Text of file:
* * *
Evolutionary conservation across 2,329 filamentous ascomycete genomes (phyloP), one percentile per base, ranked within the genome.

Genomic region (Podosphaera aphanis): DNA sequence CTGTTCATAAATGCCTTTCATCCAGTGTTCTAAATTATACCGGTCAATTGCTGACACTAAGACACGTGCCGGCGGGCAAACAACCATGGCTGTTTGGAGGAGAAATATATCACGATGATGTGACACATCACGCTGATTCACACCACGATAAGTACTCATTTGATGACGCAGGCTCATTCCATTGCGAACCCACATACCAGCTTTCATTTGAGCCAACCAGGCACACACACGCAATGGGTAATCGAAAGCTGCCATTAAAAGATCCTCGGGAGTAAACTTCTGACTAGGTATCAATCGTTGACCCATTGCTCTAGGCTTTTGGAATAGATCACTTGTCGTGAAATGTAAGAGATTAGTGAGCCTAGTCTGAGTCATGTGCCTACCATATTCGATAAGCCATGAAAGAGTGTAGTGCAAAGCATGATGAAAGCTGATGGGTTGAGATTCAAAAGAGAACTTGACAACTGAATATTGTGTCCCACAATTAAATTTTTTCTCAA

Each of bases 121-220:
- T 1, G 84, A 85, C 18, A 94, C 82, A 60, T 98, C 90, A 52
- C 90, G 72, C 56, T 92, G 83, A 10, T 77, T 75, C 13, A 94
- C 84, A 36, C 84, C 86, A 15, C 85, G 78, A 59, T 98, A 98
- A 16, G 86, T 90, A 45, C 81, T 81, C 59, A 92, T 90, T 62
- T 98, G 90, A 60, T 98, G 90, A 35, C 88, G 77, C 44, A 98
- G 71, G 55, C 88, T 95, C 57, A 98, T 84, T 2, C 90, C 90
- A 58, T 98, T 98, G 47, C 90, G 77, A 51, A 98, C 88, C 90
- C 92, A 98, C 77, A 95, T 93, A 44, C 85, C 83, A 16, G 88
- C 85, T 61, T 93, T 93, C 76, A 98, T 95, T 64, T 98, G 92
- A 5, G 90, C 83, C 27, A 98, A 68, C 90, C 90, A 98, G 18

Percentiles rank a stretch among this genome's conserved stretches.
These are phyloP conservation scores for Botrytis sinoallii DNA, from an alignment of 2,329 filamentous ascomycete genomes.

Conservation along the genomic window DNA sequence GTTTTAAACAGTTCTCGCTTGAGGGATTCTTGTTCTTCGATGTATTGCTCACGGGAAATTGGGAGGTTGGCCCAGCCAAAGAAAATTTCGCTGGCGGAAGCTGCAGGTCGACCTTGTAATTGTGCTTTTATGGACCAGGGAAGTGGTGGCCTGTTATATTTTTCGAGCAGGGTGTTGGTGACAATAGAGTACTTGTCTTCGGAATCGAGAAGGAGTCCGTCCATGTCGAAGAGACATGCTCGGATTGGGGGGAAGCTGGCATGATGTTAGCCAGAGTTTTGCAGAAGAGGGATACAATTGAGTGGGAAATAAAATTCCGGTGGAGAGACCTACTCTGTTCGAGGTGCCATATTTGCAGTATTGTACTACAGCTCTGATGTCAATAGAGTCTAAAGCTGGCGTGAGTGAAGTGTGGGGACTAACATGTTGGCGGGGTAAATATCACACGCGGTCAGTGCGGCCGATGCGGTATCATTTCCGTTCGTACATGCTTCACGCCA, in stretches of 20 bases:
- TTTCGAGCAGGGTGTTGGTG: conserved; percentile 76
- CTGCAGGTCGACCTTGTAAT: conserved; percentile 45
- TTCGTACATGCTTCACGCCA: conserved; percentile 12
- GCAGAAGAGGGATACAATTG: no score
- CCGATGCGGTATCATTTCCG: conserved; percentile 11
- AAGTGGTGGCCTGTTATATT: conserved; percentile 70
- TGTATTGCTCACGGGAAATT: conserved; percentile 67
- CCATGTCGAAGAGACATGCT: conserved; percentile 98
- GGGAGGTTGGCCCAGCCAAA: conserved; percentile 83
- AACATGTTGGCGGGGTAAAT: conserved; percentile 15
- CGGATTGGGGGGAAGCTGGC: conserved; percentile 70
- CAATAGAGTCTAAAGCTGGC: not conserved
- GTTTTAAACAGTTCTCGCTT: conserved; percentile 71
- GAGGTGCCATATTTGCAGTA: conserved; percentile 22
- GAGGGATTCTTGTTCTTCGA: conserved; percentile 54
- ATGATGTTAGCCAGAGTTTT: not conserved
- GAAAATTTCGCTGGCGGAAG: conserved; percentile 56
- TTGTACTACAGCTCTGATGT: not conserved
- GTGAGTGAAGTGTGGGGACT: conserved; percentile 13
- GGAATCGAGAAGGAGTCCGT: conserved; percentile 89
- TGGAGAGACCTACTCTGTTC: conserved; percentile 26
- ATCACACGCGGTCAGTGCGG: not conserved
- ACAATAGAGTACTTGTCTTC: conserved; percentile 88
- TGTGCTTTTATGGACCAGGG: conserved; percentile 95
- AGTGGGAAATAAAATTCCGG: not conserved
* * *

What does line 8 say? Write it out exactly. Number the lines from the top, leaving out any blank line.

- T 98, G 90, A 60, T 98, G 90, A 35, C 88, G 77, C 44, A 98